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Talltexan
05-17-2011, 10:57 AM
Hi!

I'm Jerry and being a new member of B&B I have to say I'm throughly impressed with the vast knowledge on here. I have two Art of Shaving brushes. One I got when I purchased a travel sized kit and another I purchased last year.

I do not really like the feel of the brush nor the construction. Is there a better well built brush I could buy? One I could travel with and put in my dopp kit? What should I look for in a brush? What size? Make and model?

Any suggestions would be appreciated.

Best,
Jerry

deruitem
05-17-2011, 11:12 AM
A few answer to some questions would help us all.

Whats your price range?
Do you bowl or face lather?

kbuzbee
05-17-2011, 11:34 AM
Also what you you not like (more specifically) about your current brushes? How would you change them? Taller? Softer? Denser? Etc

Ken

Talltexan
05-18-2011, 06:51 PM
My budget for a brush would be between $50.00 to $75.00 dollars. I paid $50.00 for one of the Art of Shaving brushes. I use a bowl to lather. I use two types of shave cream. The first is Art of Shaving Sandalwood. The second is Bay Rum and Sandalwood Shave Soap.

Thank you for your help!

Jerry

40boy
05-18-2011, 06:57 PM
Bowl lathering cream travel brush means This Vulfix Brush (http://www.westcoastshaving.com/Vulfix-Turnback-Super-Badger-Travel-Brush_p_432.html) to me

Thorn
05-18-2011, 07:24 PM
For that price range, the Vulfix 375 is a good bargain (~$75).

BrianK
05-18-2011, 09:46 PM
If you travel and bowl lather you can leave the bowl home and use your hand. Less to carry and works every bit as well- the bowl actually serves no purpose if you test lather both techniques. OK, the bowl's gone. If you've gone that far start to face lather and you're where you should be IMO. :thumbup1:

I can't believe I'm suggesting this... I like to kill animals and strip them of everything useful, then eat them ... The badger looked particularly tasty.

For travel, a synthetic, maybe a MenU. Supposedly it dries very quickly. Yes, it'll work for the obsolete bowl or hand lather and face lather OK too.

Or if you like blood with your bristles as I do, A Semogue 1438 or Simpson Special in Best badger, if you bowl or hand lather a Simpson Special Pure badger might be OK, I think it's too prickly for straight face lathering. I don't travel much but either of those "blood brushes" would work fine since they're tiny and would pack good. Lather doesn't even require a container to be made in.

A Wee Scot would be the absolute pinnacle of what you're looking for but it's too friggin' cute to use (IMO) ! I will have one ! :thumbup: Someday!

Or if you had gotten in on the $.50 boar brushes...a partaker who opened his today told me they'd be ideal if they got lost while traveling. I agree. Realtively high quality (boar), no real loss if stolen or forgotten. A bunch of those boxes should be gettin' opened in the next few days. I'm cuious to see the reactions.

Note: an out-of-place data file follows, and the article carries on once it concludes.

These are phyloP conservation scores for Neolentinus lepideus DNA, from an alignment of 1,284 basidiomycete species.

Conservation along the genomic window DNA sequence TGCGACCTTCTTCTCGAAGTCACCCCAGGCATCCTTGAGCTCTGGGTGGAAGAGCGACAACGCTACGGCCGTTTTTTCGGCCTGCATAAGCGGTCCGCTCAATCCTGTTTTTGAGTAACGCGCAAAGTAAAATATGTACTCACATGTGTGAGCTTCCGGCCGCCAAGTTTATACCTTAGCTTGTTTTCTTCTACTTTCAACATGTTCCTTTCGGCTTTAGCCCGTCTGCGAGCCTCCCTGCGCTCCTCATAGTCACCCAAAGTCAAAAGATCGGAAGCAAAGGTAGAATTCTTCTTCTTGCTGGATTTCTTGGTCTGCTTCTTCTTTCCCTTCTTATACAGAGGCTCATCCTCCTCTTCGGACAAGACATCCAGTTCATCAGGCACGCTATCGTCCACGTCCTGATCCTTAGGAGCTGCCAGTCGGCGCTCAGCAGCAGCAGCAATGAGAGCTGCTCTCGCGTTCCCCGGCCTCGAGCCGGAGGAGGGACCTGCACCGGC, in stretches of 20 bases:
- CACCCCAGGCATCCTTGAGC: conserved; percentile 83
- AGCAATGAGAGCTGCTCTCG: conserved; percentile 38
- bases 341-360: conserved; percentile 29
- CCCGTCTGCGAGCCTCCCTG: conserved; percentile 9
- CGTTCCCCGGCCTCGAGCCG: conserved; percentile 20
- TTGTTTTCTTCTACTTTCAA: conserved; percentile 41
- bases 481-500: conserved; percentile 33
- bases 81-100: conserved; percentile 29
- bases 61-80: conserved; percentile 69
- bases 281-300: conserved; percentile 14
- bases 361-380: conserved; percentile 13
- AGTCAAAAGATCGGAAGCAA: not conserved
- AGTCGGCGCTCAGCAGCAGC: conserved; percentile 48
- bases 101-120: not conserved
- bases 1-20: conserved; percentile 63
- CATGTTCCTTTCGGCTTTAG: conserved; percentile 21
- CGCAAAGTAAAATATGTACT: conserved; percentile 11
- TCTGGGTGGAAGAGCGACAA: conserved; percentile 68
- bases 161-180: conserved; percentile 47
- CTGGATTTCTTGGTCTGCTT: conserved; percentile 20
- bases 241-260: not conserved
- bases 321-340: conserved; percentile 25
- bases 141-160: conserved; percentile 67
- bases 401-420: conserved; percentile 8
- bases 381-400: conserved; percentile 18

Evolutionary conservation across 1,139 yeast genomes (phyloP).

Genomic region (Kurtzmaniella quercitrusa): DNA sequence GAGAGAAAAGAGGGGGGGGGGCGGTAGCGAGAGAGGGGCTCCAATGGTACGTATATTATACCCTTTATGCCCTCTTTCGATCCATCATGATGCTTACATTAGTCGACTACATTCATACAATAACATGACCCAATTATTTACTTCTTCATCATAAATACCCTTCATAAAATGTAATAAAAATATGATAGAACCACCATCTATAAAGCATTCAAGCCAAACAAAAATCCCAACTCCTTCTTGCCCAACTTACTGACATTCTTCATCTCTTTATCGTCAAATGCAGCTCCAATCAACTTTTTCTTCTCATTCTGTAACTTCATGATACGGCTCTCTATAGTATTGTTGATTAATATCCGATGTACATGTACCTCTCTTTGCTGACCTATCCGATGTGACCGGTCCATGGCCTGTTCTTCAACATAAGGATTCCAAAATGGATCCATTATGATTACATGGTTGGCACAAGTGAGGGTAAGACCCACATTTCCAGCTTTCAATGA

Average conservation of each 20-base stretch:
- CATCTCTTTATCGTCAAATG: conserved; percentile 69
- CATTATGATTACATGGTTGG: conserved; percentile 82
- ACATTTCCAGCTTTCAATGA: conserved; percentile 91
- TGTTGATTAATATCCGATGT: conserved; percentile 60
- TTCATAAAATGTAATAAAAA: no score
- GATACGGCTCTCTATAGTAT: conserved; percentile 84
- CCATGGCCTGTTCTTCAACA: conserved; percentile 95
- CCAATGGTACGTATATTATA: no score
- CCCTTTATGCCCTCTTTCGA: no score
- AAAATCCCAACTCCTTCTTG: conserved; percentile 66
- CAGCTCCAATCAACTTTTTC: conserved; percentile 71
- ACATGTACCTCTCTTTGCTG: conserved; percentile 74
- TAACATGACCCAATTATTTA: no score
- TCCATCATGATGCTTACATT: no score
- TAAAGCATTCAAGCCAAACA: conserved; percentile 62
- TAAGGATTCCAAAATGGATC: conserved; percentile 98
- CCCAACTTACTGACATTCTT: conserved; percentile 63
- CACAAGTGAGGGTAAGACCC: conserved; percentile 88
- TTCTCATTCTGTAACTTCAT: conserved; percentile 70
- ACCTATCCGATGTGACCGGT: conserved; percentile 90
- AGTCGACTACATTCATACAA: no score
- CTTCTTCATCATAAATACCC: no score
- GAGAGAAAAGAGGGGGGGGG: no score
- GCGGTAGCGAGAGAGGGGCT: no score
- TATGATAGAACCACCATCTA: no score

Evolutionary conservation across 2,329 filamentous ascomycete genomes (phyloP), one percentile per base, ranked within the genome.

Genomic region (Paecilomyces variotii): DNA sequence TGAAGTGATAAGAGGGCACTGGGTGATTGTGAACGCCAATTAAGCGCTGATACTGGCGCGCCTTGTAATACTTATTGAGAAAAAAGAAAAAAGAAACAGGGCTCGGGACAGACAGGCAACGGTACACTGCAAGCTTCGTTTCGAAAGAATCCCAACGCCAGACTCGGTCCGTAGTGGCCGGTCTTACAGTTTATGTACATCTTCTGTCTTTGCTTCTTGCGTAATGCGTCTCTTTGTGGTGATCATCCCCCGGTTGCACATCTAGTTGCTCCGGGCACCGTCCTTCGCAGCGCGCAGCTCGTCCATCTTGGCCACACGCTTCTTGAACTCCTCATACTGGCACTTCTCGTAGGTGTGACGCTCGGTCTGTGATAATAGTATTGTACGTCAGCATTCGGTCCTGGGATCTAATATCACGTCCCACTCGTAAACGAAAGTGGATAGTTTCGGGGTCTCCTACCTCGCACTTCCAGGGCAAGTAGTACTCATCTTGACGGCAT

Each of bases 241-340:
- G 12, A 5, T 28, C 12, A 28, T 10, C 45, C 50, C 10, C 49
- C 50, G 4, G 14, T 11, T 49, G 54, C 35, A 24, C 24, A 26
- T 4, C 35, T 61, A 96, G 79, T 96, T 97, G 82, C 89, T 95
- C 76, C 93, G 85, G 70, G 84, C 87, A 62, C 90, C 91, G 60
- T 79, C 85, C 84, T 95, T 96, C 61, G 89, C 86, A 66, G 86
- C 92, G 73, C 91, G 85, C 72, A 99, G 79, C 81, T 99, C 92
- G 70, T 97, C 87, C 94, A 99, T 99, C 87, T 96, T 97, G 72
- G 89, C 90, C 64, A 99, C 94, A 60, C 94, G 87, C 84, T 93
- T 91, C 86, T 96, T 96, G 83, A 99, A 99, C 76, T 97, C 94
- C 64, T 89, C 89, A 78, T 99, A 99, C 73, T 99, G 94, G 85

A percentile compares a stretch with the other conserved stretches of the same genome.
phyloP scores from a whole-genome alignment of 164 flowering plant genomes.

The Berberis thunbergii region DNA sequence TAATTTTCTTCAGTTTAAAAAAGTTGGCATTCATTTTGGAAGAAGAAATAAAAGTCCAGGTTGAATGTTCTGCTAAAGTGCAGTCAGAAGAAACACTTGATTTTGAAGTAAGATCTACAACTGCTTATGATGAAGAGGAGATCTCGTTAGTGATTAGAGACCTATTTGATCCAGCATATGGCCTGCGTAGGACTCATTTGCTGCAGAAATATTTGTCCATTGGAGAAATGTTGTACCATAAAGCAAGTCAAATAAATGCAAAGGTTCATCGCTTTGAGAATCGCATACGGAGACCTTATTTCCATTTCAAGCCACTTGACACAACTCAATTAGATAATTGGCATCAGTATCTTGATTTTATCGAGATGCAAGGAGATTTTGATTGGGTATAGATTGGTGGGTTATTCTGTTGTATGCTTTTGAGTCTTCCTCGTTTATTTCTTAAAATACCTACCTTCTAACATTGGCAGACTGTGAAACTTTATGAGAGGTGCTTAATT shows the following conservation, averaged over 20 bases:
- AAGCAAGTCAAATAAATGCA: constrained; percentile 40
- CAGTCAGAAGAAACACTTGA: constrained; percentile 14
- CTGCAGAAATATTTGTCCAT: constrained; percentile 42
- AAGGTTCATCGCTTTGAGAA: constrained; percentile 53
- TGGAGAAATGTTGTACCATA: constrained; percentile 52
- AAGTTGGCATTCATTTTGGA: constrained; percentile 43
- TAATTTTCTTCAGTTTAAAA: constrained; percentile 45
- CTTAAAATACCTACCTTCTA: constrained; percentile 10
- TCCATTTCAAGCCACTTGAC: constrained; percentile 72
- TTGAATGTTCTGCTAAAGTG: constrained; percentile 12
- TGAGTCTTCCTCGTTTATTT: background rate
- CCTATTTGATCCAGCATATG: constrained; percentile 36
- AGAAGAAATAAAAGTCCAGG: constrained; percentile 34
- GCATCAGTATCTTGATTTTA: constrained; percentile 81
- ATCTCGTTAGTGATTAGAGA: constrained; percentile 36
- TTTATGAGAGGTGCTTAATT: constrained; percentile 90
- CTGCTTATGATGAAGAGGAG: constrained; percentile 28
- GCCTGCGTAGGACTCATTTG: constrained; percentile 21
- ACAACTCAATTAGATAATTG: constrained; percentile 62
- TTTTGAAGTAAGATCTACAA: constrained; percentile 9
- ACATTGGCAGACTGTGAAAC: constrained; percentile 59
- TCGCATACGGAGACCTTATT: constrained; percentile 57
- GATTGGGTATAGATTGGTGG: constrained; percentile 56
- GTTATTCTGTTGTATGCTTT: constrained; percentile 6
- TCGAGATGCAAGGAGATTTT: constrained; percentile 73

rajun50
05-18-2011, 10:33 PM
A Wee Scot would be the absolute pinnacle of what you're looking for but it's too friggin' cute to use (IMO) ! I will have one ! :thumbup: Someday!



+1 The Wee Scot is perfect for travel and face lathering. A lot of folks think the Wee Scot is a joke, but trust me - it's not. It is a tiny brush (so tiny that I laughed and said "You've gotta be kidding me!" when I opened it up) but it works unbelievably well. It is very dense and has good backbone. I have both the Wee Scot and a Chubby 2 in Best Badger, and the Wee Scot honestly feels like a Chubby mini to me. I have pictures of the Wee Scot compared to the Chubby 2 Best in my thread here: http://badgerandblade.com/vb/showthread.php?t=208075 You certainly can't go wrong with a Wee Scot as a travel brush, and it can hold its own as an everyday face lather brush as well. No need for a brush stand with a Simpson brush either. They are made to dry standing upright on their base. If you try a Wee Scot and find you don't like it, you can put it on the B/S/T and recoup most of your cost. It's definitely worth consideration, IMO.

Drubbing
05-18-2011, 11:18 PM
Vulfix are known for being thin and floppy, mine was.

In that price range I'd just go with a brush that's small enough to stash, rather than a travel specific brsuh where you're paying for extra handle features like screw tops.

Simpson Special, Case (can get a case for it for $5) or Berkeley. Simpson Best hair is very good.

http://www.westcoastshaving.com/Case_c_101.html

PozzSka
05-19-2011, 03:27 AM
For bowl lathering, get something with a longer handle...Simpson colonel, a Kent if there is one in that price range, Rooney 2/1, or find an old handle and drop a new knot in it from whipped dog or TGN.

rkinz
05-19-2011, 04:22 AM
http://shop.bmvintageshaving.com/Dovo-Silvertip-Travel-Shaving-Brush-Stainless-Steel-Handle-DV-1026.htm;jsessionid=E84567C99CA0AA672109C7F2C9E41B 90.qscstrfrnt01

Above your stated price range, but incredibly well built, like a tank, really, and worth the extra money, IMHO. Very compact, and finely machined, if you like that kind of thing.